Claire Laude | Ephemeral Intersects
This work is about the myth of a town: Kaliningrad/ Königsberg and its manifestations of city architecture.
Kaliningrad can be characterized by the word ‚between’, a state of transition and in-between. Constructed on the destruction of another town, enclave between Europe and Russia, the city is separated by two ideologies, a russian and a german and/or european one. Between an unknown equation – a few people in Europe know how to situate this town- and a negative reputation – Kaliningrad is the ugliest city in the world- the reconstruction of the lost town Königsberg represents an ideal to pursue. The recent urbanist competitions search for proposals that integrate the histories of both Kaliningrad and Königsberg.
The locals live the idea of a lost town while inhabiting another in a schizophrenic manner, talking about Königsberg as if they knew it. Between a dreamed up and lived town, between nostalgia and reality, Kaliningrad and the reconstruction of Königsberg participate in the elaboration of a myth and the image of a city situated between utopia and dystopia.
The myth of the city crystallized one of my topics: the survival of two images, between past and present, between two cultures and the ambivalence of a perception situated between reality, fiction and poetry.
In Kaliningrad, I got attached to photographing informal situations and structures that testify this transitory state or that show how individuals adapt to the situation, a residual architecture. Everything that is constructed in a casual way is a silent reflection of a society‘s relationship with their building. I hence photographed self-build structures, sheds, construction sites, scaffoldings, vague grounds, reinvested areas that had been destroyed. I was searching for a state of limits, traces of both a presence and it’s disappearance.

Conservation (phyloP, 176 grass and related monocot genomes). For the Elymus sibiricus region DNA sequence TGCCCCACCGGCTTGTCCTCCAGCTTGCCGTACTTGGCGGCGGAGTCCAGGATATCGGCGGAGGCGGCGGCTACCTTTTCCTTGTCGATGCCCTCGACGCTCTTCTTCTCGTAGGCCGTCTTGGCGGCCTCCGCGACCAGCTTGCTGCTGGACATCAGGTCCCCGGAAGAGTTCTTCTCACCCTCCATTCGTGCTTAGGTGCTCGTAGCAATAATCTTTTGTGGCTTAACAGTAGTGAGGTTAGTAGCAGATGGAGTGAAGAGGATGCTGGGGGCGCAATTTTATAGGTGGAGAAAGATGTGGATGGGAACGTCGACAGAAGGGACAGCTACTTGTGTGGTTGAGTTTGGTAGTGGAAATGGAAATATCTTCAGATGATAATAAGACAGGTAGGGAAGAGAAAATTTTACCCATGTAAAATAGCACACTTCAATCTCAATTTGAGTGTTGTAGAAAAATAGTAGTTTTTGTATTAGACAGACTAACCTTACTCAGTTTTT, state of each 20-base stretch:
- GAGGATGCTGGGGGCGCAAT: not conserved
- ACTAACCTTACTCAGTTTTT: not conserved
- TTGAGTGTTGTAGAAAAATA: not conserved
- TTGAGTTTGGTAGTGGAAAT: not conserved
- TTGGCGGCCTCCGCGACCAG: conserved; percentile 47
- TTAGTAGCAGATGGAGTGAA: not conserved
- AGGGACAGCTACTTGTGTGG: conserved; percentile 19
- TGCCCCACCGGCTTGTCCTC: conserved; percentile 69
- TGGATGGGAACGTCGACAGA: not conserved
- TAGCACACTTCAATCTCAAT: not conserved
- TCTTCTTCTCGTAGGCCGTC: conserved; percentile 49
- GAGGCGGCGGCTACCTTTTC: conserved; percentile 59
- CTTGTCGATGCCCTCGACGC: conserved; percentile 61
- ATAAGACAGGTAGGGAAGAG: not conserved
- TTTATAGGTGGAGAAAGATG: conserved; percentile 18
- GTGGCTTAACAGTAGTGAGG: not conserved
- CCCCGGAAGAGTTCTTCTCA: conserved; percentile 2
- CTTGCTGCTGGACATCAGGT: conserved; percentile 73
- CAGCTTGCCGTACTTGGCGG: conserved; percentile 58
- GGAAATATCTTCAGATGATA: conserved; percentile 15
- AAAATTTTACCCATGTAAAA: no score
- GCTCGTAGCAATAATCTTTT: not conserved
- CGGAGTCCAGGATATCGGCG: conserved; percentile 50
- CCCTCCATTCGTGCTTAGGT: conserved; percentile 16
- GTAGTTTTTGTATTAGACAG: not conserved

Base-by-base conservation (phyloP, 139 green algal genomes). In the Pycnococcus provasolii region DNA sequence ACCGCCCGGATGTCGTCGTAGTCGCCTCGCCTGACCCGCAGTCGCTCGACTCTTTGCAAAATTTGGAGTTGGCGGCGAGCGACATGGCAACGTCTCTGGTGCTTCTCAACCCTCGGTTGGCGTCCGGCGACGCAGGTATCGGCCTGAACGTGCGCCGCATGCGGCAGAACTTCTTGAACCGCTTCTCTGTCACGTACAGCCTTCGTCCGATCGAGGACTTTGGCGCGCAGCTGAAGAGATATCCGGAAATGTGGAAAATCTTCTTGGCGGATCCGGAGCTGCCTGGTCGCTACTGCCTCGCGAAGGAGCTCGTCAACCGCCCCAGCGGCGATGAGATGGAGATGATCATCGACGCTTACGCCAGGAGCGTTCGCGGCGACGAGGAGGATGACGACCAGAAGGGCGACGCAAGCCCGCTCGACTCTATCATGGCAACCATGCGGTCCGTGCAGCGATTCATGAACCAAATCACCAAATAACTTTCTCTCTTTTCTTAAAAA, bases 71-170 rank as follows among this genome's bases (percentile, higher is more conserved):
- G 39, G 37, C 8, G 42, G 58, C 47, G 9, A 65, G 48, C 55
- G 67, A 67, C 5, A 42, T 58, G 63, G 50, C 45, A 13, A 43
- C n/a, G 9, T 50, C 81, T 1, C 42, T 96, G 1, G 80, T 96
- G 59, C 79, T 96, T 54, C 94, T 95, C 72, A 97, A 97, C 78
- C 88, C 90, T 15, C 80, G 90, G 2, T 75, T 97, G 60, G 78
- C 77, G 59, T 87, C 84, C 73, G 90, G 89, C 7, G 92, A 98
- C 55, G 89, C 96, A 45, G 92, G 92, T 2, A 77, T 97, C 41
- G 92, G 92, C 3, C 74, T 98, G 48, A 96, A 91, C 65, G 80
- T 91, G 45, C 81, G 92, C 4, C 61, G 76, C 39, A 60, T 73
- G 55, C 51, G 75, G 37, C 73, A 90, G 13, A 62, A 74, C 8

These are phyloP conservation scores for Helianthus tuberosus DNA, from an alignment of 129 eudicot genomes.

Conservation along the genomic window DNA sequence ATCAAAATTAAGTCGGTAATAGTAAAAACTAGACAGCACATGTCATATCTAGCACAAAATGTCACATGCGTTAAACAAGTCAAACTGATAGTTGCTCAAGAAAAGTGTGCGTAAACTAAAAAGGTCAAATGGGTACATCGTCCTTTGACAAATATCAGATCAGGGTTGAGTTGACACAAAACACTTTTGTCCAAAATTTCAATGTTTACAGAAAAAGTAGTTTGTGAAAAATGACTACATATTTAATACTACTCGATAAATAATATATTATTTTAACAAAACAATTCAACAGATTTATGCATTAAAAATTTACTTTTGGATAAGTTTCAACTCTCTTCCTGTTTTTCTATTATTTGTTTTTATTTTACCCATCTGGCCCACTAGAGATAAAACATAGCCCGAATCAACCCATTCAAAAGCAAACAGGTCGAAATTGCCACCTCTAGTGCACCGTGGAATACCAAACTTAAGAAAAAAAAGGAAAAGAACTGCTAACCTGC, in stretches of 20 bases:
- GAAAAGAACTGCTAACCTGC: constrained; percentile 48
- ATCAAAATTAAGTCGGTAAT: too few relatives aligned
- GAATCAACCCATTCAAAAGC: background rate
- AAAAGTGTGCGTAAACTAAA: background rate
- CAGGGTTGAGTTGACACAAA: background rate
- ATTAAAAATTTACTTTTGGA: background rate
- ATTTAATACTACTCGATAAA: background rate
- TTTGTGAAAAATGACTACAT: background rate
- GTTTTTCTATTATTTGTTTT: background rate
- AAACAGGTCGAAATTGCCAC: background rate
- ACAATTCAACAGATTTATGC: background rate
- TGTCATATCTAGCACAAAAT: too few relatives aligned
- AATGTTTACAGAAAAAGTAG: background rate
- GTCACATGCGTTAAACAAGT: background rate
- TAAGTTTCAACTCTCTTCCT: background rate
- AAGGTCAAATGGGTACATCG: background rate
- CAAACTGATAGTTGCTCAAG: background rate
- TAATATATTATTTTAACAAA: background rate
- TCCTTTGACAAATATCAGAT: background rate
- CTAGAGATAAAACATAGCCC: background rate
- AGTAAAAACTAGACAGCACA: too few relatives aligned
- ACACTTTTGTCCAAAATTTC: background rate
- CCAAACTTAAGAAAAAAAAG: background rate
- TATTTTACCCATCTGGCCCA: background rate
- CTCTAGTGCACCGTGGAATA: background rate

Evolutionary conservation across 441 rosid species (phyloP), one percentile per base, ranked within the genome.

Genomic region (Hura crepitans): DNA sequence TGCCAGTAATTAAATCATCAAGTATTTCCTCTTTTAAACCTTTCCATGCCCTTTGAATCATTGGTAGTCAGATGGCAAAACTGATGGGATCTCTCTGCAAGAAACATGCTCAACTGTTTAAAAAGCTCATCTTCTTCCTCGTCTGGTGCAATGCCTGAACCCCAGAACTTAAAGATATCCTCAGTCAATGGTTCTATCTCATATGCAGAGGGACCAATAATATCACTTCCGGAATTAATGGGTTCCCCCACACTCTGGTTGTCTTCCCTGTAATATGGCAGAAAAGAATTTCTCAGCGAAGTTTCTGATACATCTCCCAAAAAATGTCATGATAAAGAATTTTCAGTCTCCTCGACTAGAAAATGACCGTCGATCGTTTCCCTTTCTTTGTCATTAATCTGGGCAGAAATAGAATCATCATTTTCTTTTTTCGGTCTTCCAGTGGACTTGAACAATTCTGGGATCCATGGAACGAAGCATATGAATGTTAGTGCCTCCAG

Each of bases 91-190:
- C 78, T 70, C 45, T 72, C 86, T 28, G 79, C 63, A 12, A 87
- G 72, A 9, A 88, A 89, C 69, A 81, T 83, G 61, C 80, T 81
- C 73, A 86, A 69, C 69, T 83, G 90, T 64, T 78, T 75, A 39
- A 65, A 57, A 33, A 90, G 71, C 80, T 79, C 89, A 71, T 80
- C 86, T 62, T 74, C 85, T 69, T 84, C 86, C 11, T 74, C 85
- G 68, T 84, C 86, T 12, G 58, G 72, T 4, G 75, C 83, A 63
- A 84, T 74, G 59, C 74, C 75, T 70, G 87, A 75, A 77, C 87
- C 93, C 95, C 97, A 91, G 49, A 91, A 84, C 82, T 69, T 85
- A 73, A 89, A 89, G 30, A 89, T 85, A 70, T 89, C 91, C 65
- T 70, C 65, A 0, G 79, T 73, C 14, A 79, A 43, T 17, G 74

A second step consists of replicating these casual structures in a different context. As a follow up I built installations with found materials from construction sites. In several pieces I used old win- dows and scaffolding wood from a historic site, Kronprinz, a former stronghold.
The realization of those structures is somewhat aiming to reveal their existence. The choice of materials and the adjustment to form and site though generate an interpretation and adaptation of the installation while it is being constructed. This decontextualization and rewriting of a form is participating in a process of derealization, which I have lived during my phases of explorations and research of the city. Through constructing a fictional installation, provisionally drawn from reality, I am searching to metaphorically testify a fragility that accompanies a state of transition.